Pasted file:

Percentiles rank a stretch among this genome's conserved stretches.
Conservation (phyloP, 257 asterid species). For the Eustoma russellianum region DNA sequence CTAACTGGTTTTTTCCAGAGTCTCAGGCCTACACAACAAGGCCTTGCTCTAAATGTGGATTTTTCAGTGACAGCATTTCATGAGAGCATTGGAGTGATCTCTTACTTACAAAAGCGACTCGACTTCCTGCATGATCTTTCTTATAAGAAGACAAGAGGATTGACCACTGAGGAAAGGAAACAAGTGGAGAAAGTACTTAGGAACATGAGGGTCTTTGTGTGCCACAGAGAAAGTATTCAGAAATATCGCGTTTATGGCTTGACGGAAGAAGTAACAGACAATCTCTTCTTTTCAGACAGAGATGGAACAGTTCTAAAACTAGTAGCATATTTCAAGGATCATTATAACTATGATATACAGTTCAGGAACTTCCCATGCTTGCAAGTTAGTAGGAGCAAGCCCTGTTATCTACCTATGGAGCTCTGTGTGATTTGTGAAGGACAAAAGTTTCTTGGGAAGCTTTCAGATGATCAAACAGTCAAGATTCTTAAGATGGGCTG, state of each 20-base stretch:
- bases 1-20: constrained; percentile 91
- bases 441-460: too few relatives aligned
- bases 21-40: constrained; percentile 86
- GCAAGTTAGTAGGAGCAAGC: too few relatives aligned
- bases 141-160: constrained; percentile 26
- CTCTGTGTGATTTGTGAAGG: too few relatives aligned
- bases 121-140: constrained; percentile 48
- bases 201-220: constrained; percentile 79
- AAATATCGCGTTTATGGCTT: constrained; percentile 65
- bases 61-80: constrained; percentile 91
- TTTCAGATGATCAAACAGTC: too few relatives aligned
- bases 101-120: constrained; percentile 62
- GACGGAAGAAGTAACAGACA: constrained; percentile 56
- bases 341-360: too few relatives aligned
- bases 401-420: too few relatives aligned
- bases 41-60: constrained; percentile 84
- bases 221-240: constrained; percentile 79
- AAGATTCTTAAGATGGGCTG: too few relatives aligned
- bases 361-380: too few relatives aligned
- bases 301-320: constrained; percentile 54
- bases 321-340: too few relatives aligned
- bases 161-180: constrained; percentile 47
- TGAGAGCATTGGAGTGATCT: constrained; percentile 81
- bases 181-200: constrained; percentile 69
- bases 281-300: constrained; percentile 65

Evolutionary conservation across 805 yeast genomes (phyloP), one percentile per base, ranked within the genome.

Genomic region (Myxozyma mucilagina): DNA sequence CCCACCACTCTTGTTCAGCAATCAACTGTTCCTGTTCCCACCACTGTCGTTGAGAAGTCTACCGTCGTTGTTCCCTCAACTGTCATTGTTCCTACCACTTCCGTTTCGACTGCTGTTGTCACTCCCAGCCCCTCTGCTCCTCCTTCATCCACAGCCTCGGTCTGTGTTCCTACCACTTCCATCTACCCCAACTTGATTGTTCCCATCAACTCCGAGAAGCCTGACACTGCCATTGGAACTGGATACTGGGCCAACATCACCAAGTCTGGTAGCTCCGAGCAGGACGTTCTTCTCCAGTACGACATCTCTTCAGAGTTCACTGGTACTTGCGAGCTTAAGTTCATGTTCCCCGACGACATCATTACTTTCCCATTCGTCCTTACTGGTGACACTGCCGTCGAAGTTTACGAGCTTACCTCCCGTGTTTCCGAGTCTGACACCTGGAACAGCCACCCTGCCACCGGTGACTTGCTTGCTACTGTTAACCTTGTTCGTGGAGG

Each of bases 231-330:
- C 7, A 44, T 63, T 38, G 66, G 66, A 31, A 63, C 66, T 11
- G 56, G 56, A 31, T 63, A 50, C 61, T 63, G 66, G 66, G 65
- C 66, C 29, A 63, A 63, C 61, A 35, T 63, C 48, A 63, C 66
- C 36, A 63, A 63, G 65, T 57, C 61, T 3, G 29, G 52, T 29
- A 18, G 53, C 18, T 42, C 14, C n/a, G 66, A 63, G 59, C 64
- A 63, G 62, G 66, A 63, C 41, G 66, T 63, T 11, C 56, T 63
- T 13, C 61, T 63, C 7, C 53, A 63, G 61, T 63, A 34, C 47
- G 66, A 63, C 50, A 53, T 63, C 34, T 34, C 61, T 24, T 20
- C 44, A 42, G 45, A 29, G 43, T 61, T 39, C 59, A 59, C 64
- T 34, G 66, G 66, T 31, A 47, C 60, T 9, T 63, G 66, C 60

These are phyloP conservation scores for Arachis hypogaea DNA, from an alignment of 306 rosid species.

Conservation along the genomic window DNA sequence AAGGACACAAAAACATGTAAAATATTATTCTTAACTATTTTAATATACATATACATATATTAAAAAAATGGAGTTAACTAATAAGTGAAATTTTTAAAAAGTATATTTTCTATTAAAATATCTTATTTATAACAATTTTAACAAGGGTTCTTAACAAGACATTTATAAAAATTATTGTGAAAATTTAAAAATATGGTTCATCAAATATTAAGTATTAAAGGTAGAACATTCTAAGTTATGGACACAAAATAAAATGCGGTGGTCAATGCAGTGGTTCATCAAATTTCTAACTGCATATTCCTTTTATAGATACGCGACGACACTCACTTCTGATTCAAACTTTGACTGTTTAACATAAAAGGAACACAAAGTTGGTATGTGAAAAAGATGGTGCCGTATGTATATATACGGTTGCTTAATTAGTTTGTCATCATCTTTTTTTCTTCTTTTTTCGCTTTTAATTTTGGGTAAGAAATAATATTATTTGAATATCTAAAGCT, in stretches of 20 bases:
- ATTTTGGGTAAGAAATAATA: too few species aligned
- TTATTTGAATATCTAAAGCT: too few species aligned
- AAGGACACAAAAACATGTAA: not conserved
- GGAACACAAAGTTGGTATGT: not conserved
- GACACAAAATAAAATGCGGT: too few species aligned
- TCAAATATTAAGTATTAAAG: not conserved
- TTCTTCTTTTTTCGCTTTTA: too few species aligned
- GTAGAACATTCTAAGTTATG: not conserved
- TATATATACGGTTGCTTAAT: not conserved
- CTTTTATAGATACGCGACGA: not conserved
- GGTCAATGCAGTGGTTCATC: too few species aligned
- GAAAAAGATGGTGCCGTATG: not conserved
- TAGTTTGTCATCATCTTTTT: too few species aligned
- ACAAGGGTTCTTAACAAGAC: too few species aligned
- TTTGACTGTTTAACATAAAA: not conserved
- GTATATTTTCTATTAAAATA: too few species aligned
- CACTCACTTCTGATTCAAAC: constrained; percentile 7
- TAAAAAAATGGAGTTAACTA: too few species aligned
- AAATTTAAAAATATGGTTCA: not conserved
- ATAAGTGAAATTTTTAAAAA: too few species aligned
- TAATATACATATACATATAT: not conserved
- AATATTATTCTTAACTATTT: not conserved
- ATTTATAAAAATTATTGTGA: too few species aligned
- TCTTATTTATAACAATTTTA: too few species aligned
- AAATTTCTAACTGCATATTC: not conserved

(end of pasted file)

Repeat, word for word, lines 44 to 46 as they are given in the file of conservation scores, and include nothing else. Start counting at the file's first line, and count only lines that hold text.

- TTATTTGAATATCTAAAGCT: too few species aligned
- AAGGACACAAAAACATGTAA: not conserved
- GGAACACAAAGTTGGTATGT: not conserved